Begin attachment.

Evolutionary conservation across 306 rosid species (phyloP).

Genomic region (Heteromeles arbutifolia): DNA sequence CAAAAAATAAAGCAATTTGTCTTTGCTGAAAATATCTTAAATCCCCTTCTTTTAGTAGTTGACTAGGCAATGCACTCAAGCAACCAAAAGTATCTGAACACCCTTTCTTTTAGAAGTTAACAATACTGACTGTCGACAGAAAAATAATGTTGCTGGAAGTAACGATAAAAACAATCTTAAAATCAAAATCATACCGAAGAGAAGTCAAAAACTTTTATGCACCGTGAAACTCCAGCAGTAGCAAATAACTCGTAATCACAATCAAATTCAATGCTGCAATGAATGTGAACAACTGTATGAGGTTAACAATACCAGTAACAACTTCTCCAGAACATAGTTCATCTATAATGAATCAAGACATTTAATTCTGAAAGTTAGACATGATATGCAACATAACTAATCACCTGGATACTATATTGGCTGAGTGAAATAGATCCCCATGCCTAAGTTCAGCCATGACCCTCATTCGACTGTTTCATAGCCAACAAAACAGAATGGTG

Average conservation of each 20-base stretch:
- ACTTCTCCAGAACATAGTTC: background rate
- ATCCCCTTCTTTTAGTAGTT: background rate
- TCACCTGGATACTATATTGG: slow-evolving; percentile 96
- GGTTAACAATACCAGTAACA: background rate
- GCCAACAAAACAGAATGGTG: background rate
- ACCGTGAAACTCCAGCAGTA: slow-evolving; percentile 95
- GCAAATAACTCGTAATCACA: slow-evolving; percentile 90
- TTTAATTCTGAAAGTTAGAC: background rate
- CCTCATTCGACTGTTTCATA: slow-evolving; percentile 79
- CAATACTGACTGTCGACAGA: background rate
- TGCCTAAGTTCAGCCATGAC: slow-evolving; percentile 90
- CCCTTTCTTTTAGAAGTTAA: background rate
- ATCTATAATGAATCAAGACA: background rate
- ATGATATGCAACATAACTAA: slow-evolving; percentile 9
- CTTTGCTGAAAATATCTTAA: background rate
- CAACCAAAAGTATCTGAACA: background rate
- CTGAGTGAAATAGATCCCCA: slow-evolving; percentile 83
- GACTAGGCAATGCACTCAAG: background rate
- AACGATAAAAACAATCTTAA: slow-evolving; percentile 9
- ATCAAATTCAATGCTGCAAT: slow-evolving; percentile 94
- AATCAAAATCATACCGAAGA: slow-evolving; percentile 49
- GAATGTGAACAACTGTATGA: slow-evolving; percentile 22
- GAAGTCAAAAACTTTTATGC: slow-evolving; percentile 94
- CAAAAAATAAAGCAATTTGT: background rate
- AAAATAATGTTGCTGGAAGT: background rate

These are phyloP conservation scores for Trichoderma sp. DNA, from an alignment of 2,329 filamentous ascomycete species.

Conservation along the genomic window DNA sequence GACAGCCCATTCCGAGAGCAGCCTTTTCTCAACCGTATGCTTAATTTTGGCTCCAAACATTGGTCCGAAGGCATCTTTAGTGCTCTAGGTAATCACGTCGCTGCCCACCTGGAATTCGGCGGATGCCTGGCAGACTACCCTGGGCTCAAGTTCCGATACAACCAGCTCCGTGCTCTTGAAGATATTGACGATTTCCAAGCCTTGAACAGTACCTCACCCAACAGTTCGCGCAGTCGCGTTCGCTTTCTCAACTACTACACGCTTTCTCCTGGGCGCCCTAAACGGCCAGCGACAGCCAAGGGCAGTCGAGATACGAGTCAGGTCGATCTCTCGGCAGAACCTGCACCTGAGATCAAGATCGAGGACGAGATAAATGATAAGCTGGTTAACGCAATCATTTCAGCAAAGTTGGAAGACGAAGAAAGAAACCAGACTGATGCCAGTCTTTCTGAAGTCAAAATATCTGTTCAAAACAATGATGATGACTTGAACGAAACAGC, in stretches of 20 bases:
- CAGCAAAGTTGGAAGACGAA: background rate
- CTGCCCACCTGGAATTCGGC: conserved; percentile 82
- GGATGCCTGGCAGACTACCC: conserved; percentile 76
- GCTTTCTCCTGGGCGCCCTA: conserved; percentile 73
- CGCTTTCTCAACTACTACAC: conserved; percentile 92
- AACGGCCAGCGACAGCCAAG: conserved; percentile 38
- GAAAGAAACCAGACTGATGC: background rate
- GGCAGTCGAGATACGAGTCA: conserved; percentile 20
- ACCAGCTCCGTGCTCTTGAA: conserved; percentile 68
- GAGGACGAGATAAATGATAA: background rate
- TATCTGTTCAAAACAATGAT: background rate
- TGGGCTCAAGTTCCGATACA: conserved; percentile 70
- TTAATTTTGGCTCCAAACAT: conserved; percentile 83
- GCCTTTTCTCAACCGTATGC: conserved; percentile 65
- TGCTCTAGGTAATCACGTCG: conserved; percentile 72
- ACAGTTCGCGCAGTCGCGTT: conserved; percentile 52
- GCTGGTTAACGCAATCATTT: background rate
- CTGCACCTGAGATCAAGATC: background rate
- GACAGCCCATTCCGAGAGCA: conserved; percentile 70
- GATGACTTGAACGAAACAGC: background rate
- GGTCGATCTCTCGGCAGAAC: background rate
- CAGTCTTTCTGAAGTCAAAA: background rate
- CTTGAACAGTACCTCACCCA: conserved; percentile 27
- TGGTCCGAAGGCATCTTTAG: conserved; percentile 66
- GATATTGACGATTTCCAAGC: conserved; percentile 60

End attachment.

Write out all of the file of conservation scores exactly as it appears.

Evolutionary conservation across 306 rosid species (phyloP).

Genomic region (Heteromeles arbutifolia): DNA sequence CAAAAAATAAAGCAATTTGTCTTTGCTGAAAATATCTTAAATCCCCTTCTTTTAGTAGTTGACTAGGCAATGCACTCAAGCAACCAAAAGTATCTGAACACCCTTTCTTTTAGAAGTTAACAATACTGACTGTCGACAGAAAAATAATGTTGCTGGAAGTAACGATAAAAACAATCTTAAAATCAAAATCATACCGAAGAGAAGTCAAAAACTTTTATGCACCGTGAAACTCCAGCAGTAGCAAATAACTCGTAATCACAATCAAATTCAATGCTGCAATGAATGTGAACAACTGTATGAGGTTAACAATACCAGTAACAACTTCTCCAGAACATAGTTCATCTATAATGAATCAAGACATTTAATTCTGAAAGTTAGACATGATATGCAACATAACTAATCACCTGGATACTATATTGGCTGAGTGAAATAGATCCCCATGCCTAAGTTCAGCCATGACCCTCATTCGACTGTTTCATAGCCAACAAAACAGAATGGTG

Average conservation of each 20-base stretch:
- ACTTCTCCAGAACATAGTTC: background rate
- ATCCCCTTCTTTTAGTAGTT: background rate
- TCACCTGGATACTATATTGG: slow-evolving; percentile 96
- GGTTAACAATACCAGTAACA: background rate
- GCCAACAAAACAGAATGGTG: background rate
- ACCGTGAAACTCCAGCAGTA: slow-evolving; percentile 95
- GCAAATAACTCGTAATCACA: slow-evolving; percentile 90
- TTTAATTCTGAAAGTTAGAC: background rate
- CCTCATTCGACTGTTTCATA: slow-evolving; percentile 79
- CAATACTGACTGTCGACAGA: background rate
- TGCCTAAGTTCAGCCATGAC: slow-evolving; percentile 90
- CCCTTTCTTTTAGAAGTTAA: background rate
- ATCTATAATGAATCAAGACA: background rate
- ATGATATGCAACATAACTAA: slow-evolving; percentile 9
- CTTTGCTGAAAATATCTTAA: background rate
- CAACCAAAAGTATCTGAACA: background rate
- CTGAGTGAAATAGATCCCCA: slow-evolving; percentile 83
- GACTAGGCAATGCACTCAAG: background rate
- AACGATAAAAACAATCTTAA: slow-evolving; percentile 9
- ATCAAATTCAATGCTGCAAT: slow-evolving; percentile 94
- AATCAAAATCATACCGAAGA: slow-evolving; percentile 49
- GAATGTGAACAACTGTATGA: slow-evolving; percentile 22
- GAAGTCAAAAACTTTTATGC: slow-evolving; percentile 94
- CAAAAAATAAAGCAATTTGT: background rate
- AAAATAATGTTGCTGGAAGT: background rate

These are phyloP conservation scores for Trichoderma sp. DNA, from an alignment of 2,329 filamentous ascomycete species.

Conservation along the genomic window DNA sequence GACAGCCCATTCCGAGAGCAGCCTTTTCTCAACCGTATGCTTAATTTTGGCTCCAAACATTGGTCCGAAGGCATCTTTAGTGCTCTAGGTAATCACGTCGCTGCCCACCTGGAATTCGGCGGATGCCTGGCAGACTACCCTGGGCTCAAGTTCCGATACAACCAGCTCCGTGCTCTTGAAGATATTGACGATTTCCAAGCCTTGAACAGTACCTCACCCAACAGTTCGCGCAGTCGCGTTCGCTTTCTCAACTACTACACGCTTTCTCCTGGGCGCCCTAAACGGCCAGCGACAGCCAAGGGCAGTCGAGATACGAGTCAGGTCGATCTCTCGGCAGAACCTGCACCTGAGATCAAGATCGAGGACGAGATAAATGATAAGCTGGTTAACGCAATCATTTCAGCAAAGTTGGAAGACGAAGAAAGAAACCAGACTGATGCCAGTCTTTCTGAAGTCAAAATATCTGTTCAAAACAATGATGATGACTTGAACGAAACAGC, in stretches of 20 bases:
- CAGCAAAGTTGGAAGACGAA: background rate
- CTGCCCACCTGGAATTCGGC: conserved; percentile 82
- GGATGCCTGGCAGACTACCC: conserved; percentile 76
- GCTTTCTCCTGGGCGCCCTA: conserved; percentile 73
- CGCTTTCTCAACTACTACAC: conserved; percentile 92
- AACGGCCAGCGACAGCCAAG: conserved; percentile 38
- GAAAGAAACCAGACTGATGC: background rate
- GGCAGTCGAGATACGAGTCA: conserved; percentile 20
- ACCAGCTCCGTGCTCTTGAA: conserved; percentile 68
- GAGGACGAGATAAATGATAA: background rate
- TATCTGTTCAAAACAATGAT: background rate
- TGGGCTCAAGTTCCGATACA: conserved; percentile 70
- TTAATTTTGGCTCCAAACAT: conserved; percentile 83
- GCCTTTTCTCAACCGTATGC: conserved; percentile 65
- TGCTCTAGGTAATCACGTCG: conserved; percentile 72
- ACAGTTCGCGCAGTCGCGTT: conserved; percentile 52
- GCTGGTTAACGCAATCATTT: background rate
- CTGCACCTGAGATCAAGATC: background rate
- GACAGCCCATTCCGAGAGCA: conserved; percentile 70
- GATGACTTGAACGAAACAGC: background rate
- GGTCGATCTCTCGGCAGAAC: background rate
- CAGTCTTTCTGAAGTCAAAA: background rate
- CTTGAACAGTACCTCACCCA: conserved; percentile 27
- TGGTCCGAAGGCATCTTTAG: conserved; percentile 66
- GATATTGACGATTTCCAAGC: conserved; percentile 60